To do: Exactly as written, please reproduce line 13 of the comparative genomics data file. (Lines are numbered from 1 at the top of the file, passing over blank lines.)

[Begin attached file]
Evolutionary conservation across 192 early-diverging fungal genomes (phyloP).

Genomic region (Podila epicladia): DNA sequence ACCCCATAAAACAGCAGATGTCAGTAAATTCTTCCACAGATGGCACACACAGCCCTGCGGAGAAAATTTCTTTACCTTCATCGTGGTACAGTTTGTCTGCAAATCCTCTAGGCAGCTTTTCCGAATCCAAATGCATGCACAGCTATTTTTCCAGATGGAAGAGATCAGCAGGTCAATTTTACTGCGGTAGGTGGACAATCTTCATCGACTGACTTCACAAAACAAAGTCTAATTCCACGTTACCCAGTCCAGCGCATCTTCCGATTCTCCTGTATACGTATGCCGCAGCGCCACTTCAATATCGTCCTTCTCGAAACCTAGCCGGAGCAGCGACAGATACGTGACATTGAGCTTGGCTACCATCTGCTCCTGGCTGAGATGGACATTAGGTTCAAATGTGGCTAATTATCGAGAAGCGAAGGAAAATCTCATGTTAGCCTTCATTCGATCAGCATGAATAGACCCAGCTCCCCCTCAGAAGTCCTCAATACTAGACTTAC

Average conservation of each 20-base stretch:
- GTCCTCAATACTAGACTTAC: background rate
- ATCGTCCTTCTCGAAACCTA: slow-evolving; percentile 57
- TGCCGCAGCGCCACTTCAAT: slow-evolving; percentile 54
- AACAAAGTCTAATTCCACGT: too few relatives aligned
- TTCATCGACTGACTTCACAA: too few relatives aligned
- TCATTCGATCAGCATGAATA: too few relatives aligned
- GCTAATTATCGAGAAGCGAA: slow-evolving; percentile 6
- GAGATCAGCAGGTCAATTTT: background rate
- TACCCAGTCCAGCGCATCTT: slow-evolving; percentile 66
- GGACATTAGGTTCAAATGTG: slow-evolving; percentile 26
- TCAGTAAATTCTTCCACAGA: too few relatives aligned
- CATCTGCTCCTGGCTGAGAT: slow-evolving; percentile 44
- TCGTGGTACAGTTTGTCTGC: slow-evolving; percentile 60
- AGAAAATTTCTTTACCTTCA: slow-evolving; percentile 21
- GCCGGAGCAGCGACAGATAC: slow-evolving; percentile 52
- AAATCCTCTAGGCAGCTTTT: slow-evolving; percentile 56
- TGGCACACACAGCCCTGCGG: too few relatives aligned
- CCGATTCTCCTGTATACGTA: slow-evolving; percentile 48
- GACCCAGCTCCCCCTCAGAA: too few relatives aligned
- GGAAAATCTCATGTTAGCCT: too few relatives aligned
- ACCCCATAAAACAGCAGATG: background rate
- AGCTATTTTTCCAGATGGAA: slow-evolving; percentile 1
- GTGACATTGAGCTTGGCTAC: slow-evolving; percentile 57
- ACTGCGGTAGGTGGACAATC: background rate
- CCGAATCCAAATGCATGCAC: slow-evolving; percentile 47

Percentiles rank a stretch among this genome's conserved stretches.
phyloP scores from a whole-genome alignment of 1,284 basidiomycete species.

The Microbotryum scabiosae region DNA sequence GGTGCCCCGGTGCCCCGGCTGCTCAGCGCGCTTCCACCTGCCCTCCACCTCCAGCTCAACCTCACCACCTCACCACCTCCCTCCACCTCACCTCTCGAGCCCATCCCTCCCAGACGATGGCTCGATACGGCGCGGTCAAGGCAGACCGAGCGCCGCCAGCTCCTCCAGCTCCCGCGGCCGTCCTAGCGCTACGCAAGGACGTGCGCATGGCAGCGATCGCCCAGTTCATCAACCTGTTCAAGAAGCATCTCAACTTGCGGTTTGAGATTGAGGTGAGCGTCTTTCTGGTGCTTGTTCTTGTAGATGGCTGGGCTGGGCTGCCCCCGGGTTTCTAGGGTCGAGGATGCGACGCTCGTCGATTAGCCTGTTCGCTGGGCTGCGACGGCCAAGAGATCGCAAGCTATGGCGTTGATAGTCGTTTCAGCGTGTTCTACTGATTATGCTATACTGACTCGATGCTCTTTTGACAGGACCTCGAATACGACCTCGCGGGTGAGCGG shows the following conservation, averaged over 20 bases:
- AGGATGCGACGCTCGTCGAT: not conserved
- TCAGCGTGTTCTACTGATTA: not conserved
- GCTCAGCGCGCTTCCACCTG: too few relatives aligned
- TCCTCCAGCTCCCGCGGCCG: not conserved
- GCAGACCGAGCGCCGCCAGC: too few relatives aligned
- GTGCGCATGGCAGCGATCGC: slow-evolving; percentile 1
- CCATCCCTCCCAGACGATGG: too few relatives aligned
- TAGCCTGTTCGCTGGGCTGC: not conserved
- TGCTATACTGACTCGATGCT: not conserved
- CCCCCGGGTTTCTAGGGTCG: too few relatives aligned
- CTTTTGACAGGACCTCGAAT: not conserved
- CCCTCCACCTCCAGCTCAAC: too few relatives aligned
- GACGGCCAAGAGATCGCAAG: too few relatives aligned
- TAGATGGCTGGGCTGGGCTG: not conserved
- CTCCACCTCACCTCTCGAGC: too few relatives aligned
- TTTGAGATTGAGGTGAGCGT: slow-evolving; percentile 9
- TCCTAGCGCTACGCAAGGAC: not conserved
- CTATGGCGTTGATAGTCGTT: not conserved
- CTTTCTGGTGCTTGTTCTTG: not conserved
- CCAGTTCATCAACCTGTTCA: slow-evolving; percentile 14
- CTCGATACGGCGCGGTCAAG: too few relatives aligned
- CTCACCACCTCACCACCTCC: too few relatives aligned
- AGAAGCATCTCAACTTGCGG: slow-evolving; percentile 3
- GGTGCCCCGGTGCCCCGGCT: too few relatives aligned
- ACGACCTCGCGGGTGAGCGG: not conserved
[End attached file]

- GGACATTAGGTTCAAATGTG: slow-evolving; percentile 26